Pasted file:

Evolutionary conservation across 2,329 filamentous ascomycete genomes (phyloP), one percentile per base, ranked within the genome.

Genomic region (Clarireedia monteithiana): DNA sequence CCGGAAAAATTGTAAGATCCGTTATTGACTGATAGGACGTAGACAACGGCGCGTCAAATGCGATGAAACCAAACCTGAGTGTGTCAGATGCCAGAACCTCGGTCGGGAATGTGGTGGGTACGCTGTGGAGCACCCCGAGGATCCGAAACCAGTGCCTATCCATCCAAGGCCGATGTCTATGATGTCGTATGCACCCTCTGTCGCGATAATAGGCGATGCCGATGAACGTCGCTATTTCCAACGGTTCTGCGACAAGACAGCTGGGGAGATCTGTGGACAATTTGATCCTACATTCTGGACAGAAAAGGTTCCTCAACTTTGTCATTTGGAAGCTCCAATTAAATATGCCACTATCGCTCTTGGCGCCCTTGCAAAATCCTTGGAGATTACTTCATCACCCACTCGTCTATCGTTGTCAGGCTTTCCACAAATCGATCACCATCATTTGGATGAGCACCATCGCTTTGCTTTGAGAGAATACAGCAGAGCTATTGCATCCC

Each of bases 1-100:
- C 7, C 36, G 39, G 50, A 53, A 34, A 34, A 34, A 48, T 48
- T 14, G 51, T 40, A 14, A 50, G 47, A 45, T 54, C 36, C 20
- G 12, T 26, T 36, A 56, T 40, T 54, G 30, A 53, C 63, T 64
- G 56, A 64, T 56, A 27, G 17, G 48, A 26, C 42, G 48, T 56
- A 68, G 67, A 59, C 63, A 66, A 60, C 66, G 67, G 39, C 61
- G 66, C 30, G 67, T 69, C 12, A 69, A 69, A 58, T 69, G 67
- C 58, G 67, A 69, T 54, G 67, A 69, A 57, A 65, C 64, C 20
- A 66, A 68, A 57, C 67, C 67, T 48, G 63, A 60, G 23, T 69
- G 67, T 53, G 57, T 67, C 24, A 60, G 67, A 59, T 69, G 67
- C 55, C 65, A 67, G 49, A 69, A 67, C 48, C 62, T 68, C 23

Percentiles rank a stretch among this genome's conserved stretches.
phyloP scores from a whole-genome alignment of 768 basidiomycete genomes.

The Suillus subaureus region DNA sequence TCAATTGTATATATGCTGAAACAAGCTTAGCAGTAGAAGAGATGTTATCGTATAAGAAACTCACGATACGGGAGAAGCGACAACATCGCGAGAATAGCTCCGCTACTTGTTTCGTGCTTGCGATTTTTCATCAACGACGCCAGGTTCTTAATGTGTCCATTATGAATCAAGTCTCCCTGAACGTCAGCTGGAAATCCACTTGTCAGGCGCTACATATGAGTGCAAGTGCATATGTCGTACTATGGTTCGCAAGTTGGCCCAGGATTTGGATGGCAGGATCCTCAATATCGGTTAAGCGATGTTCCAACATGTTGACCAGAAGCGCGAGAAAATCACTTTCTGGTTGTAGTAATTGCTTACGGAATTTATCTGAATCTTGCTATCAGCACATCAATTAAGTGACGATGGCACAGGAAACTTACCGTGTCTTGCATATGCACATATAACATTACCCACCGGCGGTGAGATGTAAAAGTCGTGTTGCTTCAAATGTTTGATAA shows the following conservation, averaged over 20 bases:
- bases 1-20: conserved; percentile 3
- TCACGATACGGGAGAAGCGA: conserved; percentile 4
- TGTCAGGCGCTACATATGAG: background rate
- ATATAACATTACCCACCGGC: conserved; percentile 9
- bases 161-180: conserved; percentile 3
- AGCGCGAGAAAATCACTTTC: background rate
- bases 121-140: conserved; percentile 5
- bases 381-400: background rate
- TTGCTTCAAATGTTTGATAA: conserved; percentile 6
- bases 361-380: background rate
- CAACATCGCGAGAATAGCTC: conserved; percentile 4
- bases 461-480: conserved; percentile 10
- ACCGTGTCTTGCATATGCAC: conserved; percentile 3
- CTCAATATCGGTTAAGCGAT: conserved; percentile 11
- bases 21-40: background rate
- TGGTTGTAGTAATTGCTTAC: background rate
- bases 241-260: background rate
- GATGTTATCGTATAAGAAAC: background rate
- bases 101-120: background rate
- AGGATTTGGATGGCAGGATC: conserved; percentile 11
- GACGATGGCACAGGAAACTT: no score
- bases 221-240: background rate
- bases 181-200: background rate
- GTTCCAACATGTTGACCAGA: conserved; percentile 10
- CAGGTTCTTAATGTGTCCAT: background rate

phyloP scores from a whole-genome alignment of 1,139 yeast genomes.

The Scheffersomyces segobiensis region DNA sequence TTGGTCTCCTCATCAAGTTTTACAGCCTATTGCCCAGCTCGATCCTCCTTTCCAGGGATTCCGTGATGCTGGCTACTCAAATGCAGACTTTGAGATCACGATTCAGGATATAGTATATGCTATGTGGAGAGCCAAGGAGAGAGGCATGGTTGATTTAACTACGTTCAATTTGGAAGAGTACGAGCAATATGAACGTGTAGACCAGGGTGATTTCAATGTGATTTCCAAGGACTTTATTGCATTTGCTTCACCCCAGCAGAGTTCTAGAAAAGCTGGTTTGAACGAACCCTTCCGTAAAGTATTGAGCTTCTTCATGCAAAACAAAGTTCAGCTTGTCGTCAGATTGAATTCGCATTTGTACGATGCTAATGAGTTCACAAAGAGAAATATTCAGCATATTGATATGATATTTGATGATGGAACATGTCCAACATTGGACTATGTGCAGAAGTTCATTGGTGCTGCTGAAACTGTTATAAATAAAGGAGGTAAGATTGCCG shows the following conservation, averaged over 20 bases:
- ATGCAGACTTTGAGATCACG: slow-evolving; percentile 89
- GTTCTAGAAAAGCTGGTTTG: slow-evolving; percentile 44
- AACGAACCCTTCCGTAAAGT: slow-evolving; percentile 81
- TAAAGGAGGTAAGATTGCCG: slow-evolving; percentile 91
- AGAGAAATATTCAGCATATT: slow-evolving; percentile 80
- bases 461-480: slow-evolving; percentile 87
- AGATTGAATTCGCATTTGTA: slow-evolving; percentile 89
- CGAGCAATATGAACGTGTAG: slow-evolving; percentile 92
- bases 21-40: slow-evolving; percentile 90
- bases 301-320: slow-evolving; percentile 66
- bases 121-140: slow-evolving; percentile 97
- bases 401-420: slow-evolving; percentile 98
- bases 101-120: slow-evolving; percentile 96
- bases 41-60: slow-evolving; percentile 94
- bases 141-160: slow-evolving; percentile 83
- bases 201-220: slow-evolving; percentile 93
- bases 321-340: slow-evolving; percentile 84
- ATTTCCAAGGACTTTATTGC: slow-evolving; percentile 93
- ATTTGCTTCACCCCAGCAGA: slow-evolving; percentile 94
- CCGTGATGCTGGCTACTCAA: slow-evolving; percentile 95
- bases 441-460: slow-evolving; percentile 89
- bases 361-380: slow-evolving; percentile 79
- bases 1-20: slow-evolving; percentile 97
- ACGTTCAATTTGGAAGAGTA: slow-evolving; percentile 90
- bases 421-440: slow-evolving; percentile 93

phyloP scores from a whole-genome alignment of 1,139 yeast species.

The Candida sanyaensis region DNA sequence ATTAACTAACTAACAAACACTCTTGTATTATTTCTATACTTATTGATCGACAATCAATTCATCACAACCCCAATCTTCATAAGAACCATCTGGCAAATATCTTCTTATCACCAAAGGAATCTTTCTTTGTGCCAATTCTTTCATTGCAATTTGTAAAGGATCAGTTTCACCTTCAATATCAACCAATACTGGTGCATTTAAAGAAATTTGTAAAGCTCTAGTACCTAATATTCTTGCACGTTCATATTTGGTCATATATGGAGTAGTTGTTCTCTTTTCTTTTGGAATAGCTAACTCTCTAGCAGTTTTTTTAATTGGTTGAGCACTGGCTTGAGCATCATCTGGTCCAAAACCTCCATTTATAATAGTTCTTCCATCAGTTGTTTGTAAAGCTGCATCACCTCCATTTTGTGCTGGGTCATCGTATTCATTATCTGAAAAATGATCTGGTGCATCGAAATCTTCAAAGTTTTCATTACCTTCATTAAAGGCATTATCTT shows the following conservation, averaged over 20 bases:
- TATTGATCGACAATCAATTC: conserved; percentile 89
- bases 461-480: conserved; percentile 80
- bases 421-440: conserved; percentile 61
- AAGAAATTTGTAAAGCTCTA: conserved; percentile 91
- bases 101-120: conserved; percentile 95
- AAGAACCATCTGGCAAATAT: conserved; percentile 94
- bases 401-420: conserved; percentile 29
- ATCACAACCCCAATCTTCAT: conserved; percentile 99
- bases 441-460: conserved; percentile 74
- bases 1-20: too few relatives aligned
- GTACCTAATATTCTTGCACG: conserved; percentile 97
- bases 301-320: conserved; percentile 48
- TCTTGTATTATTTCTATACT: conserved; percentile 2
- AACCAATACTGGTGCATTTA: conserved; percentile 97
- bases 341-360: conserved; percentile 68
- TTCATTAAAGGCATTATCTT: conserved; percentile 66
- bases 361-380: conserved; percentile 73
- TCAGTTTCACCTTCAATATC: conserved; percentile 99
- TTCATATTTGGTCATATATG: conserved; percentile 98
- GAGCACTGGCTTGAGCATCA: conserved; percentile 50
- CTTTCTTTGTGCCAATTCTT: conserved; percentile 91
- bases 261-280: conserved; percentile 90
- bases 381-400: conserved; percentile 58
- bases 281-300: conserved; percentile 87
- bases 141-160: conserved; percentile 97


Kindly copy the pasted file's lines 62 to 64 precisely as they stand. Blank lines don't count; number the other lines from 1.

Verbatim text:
- ATTTGCTTCACCCCAGCAGA: slow-evolving; percentile 94
- CCGTGATGCTGGCTACTCAA: slow-evolving; percentile 95
- bases 441-460: slow-evolving; percentile 89